HU: Oh, just exciting. But good thing about our marriage is we corresponded for ten years, then we knew each other. Even for the food she cook, I knew, I mean, she knew that how much salt to be used and soy sauce and whatever because I was writing a letter to her, and I'm cooking, you know. I'm just, while I'm cooking in my apartment, I'm just writing a letter, and I'm cooking such and such a thing. I put too much salt, you know that type, so that we knew. So even to this date, she never cook anything that I dislike, so that's the good part of this longtime courtship, you know. But I tell people how long, I've known her before marriage and all that things, and I usually tell them that, oh, I spent only six hours with her before I propose. The people just kind of, "What?" That's the truth because we're on the boat. That's a Navy transport in those days, 1949. We don't have a passenger ship for boat, so we came over with the military transport, Navy transport. And I bunk with a guy, three Navy bunks, three tiers, I guess. The one guy above me seems to disappear at two o'clock in the afternoon every day since we left Yokohama. And after six days, I just became curious, "Where do you go on the ship?" He explained to me that there's, we are separated, men's compartment, women's compartment. He had a cousin in women's compartment. He was asked to take care of her until reached the San Francisco. And so he go to the compartment, women's compartment, and open for male two to four, so he spend the time there. So he asked me would I want to go. So naturally, I just jump to opportunity. And she, then I met her and other two ladies including the guy's cousin. That's where we formed the five group, five people. So that's how, then only I could see, the weather was bad. We cannot really go up to the deck, so we spend, the compartment for two hours in three days, and she got off in Honolulu. So that's how the six hours came about. So I enjoyed telling people, oh, young people especially, "I knew my wife, only six hours before I proposed to her." [Laughs]

SG: It's a nice, nice story.

HU: But anyway.

SG: What was your wedding after, what was, did you have a traditional Japanese wedding?

HU: No, western. She, of course, changed to Japanese kimono, after the ceremony and taking the pictures. And I was going to church, and the church folks all came and was decent wedding ceremony. I didn't have any relatives here. She didn't have any relatives, but all those Nisei girls helped me out for make arrangement.

SG: Where was the wedding at?

HU: Wedding took place in Northeast Portland near the Hollywood District, and pastor was very, very nice, and the wife helped us out.

SG: At a Japanese church?

HU: No, no, no, American. What is that? Some Alliance, something or other. I can't remember the name of the church.

SG: Are you still in touch with the friends from that time?

HU: I think, from that wedding party, two men and two ladies are still alive. The rest are gone, from illness and old age.

SG: They remained your close friends?

HU: Oh, yes, yes. And this is a small town, you know. Once you get to know them, you can't help it just running into each other for, especially for the, some wedding parties, funeral service. The funeral service, I hate to say this, but we see each other all the time. It's a sad occasion, but it happens a lot of times, meet each other. Right now, the Issei people, passing away, then we go to a lot of funeral service. And now it's the Nisei's time. A lot of Nisei is dying, but we're just waiting for the ring, when our time comes and then we got to go.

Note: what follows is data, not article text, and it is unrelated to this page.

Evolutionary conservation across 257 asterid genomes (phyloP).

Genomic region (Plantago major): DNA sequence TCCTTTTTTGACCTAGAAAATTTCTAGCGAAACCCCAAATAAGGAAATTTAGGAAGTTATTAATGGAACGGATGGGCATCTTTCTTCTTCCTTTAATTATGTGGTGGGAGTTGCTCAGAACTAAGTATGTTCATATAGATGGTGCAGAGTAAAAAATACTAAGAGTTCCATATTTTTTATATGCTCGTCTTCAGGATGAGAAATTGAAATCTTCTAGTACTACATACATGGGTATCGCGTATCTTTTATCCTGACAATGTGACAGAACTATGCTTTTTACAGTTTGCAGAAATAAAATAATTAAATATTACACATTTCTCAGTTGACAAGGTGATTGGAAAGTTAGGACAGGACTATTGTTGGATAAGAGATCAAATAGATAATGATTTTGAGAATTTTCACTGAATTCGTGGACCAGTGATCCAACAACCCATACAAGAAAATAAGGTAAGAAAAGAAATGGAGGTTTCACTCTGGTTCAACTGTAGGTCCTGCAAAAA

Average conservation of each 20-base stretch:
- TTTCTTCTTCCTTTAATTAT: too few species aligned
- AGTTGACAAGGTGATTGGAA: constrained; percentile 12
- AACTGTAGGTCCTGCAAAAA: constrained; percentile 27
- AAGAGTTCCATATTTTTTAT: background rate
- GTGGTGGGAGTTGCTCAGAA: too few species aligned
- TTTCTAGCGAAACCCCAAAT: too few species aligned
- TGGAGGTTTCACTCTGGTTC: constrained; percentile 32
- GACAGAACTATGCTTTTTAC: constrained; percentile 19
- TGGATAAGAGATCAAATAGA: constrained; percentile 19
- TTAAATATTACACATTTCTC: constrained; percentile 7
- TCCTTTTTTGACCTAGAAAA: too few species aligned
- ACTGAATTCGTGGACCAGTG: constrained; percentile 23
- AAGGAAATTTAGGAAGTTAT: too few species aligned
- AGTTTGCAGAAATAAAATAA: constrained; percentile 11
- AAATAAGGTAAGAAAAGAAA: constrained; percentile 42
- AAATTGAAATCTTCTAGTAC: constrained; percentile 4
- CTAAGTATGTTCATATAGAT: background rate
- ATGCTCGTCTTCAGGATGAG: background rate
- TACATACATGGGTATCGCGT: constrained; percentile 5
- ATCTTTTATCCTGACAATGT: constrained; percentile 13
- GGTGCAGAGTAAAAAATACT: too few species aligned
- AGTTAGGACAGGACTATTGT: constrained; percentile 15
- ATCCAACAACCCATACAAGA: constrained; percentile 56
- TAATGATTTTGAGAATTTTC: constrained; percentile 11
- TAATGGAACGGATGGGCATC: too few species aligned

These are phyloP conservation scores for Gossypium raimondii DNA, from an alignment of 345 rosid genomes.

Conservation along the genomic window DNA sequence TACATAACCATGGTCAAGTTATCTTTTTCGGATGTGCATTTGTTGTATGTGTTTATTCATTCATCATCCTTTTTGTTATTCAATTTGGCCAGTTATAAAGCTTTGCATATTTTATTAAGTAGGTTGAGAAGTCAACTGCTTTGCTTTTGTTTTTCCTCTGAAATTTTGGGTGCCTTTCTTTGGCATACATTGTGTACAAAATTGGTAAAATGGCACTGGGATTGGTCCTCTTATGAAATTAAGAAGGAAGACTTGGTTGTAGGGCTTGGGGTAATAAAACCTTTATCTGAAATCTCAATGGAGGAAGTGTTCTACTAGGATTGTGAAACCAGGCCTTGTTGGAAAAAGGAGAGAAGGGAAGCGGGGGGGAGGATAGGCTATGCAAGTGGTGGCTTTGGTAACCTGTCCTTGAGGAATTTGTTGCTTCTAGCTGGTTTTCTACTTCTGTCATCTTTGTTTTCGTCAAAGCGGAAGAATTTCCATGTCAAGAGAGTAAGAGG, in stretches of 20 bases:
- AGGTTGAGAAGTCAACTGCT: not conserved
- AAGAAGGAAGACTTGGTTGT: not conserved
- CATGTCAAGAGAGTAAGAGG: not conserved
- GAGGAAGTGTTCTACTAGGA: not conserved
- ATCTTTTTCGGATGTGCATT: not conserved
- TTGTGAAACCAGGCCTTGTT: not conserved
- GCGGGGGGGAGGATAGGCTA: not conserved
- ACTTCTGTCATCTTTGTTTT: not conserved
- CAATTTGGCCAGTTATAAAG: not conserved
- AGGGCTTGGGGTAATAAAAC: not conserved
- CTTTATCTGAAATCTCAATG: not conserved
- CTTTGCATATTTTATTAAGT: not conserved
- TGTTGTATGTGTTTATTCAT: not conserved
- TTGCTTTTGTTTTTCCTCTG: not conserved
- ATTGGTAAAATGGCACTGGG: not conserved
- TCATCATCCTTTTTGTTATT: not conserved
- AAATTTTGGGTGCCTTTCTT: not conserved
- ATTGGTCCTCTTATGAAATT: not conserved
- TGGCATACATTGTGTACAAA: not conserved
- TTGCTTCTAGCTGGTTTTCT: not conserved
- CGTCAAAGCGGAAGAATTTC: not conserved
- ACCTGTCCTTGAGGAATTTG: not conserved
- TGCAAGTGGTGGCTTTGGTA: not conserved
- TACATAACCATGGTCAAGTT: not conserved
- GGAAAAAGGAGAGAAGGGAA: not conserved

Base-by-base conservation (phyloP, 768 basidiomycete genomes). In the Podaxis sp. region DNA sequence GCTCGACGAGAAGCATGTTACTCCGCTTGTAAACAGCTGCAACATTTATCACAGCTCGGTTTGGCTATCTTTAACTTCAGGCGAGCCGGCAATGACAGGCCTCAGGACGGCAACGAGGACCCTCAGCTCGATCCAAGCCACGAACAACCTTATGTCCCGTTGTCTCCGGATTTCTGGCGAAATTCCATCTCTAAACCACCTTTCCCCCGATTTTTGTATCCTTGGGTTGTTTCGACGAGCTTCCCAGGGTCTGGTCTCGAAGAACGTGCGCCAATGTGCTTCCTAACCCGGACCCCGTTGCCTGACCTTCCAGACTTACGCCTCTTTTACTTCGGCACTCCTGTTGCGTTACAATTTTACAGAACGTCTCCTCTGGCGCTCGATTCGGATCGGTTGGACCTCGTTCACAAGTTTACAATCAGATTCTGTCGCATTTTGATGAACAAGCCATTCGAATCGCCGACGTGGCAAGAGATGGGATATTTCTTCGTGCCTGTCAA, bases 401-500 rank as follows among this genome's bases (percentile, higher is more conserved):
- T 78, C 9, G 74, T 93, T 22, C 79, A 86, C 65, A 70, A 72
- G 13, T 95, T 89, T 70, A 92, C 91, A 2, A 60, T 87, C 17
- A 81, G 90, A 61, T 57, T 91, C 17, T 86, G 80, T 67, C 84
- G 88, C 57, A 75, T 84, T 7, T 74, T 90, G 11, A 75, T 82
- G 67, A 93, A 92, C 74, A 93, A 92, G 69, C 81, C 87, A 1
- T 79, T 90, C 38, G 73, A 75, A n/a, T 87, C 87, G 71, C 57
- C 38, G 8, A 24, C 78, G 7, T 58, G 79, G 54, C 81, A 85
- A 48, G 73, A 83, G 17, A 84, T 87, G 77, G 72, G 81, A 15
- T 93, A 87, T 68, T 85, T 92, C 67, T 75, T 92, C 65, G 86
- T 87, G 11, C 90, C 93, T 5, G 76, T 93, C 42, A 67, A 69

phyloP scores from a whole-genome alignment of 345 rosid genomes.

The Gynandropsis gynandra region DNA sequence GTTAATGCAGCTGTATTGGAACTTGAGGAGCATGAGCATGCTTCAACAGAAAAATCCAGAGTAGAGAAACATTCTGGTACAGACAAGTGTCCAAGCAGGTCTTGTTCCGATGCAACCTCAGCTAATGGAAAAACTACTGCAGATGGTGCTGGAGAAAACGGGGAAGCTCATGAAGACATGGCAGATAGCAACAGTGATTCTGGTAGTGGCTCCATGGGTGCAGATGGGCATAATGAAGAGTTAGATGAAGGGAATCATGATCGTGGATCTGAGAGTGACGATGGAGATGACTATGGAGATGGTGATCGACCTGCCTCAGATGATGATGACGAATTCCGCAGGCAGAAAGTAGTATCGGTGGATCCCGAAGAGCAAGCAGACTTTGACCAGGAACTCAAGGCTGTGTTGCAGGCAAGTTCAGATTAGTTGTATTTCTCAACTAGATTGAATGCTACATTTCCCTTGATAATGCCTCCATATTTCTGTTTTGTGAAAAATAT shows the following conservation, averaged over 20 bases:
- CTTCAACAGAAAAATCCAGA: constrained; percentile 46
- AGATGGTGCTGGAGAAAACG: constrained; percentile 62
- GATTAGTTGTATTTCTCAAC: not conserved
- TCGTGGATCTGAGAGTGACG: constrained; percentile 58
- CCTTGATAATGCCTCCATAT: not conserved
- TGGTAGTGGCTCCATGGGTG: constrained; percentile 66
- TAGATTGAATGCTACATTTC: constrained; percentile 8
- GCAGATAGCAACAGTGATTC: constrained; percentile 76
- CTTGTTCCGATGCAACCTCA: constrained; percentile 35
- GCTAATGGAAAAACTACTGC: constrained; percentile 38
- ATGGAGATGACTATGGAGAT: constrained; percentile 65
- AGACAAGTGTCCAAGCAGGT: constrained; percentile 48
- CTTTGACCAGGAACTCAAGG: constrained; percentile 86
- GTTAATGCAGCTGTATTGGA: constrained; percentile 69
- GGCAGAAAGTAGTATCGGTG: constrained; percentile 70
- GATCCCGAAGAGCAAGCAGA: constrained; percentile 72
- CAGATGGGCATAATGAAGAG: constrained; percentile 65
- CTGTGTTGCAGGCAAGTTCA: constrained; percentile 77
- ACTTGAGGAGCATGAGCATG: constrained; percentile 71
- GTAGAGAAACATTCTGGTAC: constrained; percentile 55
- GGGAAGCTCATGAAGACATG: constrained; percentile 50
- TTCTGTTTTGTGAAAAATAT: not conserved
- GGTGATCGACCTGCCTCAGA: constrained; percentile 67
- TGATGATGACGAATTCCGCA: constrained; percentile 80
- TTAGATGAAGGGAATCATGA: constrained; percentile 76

<End Segment 12> - Copyright © 2003 Oregon Nikkei Endowment and Densho. All Rights Reserved.

<Begin Segment 13>

SG: I was looking back you on living from Japan and decided to come to United States. Now how do you feel about coming back to United States and making that choice to live in the United States?

HU: You know, really don't think much about it. It's just a part of my life, and I choose to do this, so I don't really think back how I felt, how I feel. This is my life. When I came to United States unlike other Kibeis, I choose to be a member of a Japanese American community. And for my survival, I have to, I mention this before, mingle with the Niseis, so I just, just pursuing, as a part of my life and making, best of it every, every step the way. So I don't really think, how I felt. It's just continued motions. This is my being here then continuing life that including, the military service and other things too. So I just, and I'm just grateful what I am and just help I receive from the people. So it's, it's just my, just life, and when you struggle so much. You know, when I was discharged from the military service, I really struggled in the military service especially for the basic training and artillery schools, and my oversea duty was relatively easy. You know, I was assigned to commanding officers and relatively easy life. But a person suffer this much will make it regardless, you know, what happen. The next hardship that comes around, they'll just make it. And my wife, we share the same type of experience. She was a Hawaiian-born Nisei Kibei, and grew up in Japan during the war. So when we got married, we said to each other, We experienced this much hardship so we'll make it," so we did, you know. So going through the hardship has developed a person's character. You know, some people kind of destroy themselves, cannot withstand for the hardship. But when you make it, it becomes your asset and valuable experience. So my wife will probably say same thing, we'll make it, so we made it. That's... and we'll continue to spend happy life.